Ok, I admit this guest-blogging thing has taken over my blog- my bad, I rarely can find the time to follow my calendar. I promise I’ll work on it from September on! But this guest-blogging also means we get to read amazing contributions from fellow linguists, which I am always ever so grateful for. This week, Emeline Jamoul from In Touch Translations tells us more about food idioms from Belgium.
After a wonderful post by Manuela Ribecai about bread idioms in French, let’s take a different perspective in this article. Indeed, I come from Belgium and those who speak French probably know that Belgian French can slightly differ from the standard language. Belgicisms are savory pieces of language that illustrate the Belgian spirit: a mix between humor and practicality that has been greatly influenced by the regional dialects.
“Battre le beurre”
Literally “To beat the butter”
Meaning: “To lose one’s grip”
The origin of this idiom is quite obscure. However, one can assume that the usage originated in ancient times when women used to beat the butter manually. Sometimes, the butter failed to soften despite their constant beating, which left them confused.
“Chou vert et vert chou”
Literally “Green cabbage and cabbage green”
Meaning: “Six of one”
This one is pretty funny because it lost part of its meaning through times. It originally comes from the French idiom “Jus vert et verjus” (literally “Green juice and verjuice”). Verjuice is the green juice that’s obtained when you press grapes that are not completely ripe. How did we get to “cabbage”, you ask? According to this book, the idiom is the result of a misunderstanding: someone heard “chou” instead of “jus” (which, with the thick accent they used to have at the time could be close to one another). It is now used to express the fact that two things are exactly the same. Note that in France, the original idiom has completely disappeared and has been replaced by “bonnet blanc et blanc bonnet” (“white beanie and beanie white”).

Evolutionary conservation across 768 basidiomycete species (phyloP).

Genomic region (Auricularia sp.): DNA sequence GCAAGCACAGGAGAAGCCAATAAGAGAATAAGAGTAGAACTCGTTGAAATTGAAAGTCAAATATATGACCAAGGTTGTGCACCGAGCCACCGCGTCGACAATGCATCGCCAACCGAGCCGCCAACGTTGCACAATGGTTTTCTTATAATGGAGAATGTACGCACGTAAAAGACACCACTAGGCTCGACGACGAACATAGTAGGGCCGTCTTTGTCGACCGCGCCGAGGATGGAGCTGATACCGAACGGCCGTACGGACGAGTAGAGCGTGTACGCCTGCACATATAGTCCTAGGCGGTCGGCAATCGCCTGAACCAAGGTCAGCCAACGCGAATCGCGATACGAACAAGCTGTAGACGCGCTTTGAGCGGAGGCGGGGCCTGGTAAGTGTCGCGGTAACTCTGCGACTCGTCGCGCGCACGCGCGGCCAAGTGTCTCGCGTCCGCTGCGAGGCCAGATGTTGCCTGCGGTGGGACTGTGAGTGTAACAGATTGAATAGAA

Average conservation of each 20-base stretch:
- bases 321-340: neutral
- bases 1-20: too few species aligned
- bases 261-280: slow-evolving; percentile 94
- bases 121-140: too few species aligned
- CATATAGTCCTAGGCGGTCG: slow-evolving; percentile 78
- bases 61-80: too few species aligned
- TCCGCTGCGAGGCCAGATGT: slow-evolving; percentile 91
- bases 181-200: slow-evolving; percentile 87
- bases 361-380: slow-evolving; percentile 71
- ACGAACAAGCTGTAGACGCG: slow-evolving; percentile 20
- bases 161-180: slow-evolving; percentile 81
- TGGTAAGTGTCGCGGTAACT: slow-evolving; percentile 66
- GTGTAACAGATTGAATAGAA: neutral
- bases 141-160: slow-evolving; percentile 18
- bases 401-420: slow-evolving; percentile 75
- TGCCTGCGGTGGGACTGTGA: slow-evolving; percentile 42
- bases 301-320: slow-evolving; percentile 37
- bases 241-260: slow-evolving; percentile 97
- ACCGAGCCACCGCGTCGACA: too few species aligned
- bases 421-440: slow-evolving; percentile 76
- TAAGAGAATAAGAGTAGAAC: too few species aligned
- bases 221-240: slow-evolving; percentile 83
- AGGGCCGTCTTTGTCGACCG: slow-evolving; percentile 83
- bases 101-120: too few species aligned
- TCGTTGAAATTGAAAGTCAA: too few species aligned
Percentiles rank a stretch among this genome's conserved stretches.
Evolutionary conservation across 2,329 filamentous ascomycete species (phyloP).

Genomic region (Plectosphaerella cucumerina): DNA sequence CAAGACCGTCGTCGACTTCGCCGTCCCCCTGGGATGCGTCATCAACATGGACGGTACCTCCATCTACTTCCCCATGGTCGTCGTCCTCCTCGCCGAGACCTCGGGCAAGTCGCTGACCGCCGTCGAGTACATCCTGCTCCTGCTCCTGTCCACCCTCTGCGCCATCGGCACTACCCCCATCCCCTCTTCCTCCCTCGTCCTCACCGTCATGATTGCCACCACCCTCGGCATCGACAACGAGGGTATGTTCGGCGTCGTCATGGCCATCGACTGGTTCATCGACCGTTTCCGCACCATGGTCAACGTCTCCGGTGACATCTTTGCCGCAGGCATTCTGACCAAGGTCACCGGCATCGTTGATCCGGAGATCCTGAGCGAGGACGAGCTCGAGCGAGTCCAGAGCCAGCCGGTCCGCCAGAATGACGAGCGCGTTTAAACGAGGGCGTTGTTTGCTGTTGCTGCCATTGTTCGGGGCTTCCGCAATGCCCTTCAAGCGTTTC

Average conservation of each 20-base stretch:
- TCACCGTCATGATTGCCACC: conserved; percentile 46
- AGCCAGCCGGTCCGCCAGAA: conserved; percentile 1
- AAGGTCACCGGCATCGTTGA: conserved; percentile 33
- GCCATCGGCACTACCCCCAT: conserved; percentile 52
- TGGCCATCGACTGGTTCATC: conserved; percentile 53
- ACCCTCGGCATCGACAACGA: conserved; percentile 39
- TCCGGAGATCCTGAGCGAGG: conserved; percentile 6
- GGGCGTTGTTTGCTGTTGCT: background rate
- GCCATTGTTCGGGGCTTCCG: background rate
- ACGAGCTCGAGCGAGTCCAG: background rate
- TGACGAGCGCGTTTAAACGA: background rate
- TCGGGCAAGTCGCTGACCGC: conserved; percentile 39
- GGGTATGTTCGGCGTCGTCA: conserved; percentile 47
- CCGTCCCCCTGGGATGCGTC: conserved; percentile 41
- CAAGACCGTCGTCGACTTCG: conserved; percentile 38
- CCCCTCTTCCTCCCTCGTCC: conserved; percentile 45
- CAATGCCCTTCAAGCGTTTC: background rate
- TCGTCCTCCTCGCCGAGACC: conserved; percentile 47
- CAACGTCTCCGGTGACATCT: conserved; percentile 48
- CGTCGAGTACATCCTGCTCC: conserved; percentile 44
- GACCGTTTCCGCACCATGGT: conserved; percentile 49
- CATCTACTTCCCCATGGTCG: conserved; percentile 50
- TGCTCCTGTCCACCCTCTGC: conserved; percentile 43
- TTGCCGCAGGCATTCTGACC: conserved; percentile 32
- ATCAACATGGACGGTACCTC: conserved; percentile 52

“Perdre ses tartines”
Literally “To lose one’s sandwiches”
Meaning: “To lose one’s mind”
“Tartines” are slices of bread that Belgians like to eat for breakfast, lunch… Well, basically anytime. They are inherent to the Belgian culture; we love to fill them with anything: the well-know charcuterie, cheese, or even pear syrup! I’ve travelled to many European countries but have failed to find something that came close to our “tartines”. Indeed, they are so important to us that we use them in an idiom!
“Ne pas avoir toutes ses frites dans le même sachet”
Literally “To not have all of one’s French fries in the same bag”
Meaning “To have a screw loose”
Another gem here! If you go to a “friterie” (a place where they sell “French fries”), you will be able to buy a bag of French fries. In this idiom, the bag represents the brain. No, this doesn’t mean that all we think about is French fries! We use this expression to show that someone is a bit cuckoo, and that everything is not “in there” or at least not in the right place! 🙂
Thanks so much Emeline for such an interesting post, it was a pleasure to have you here!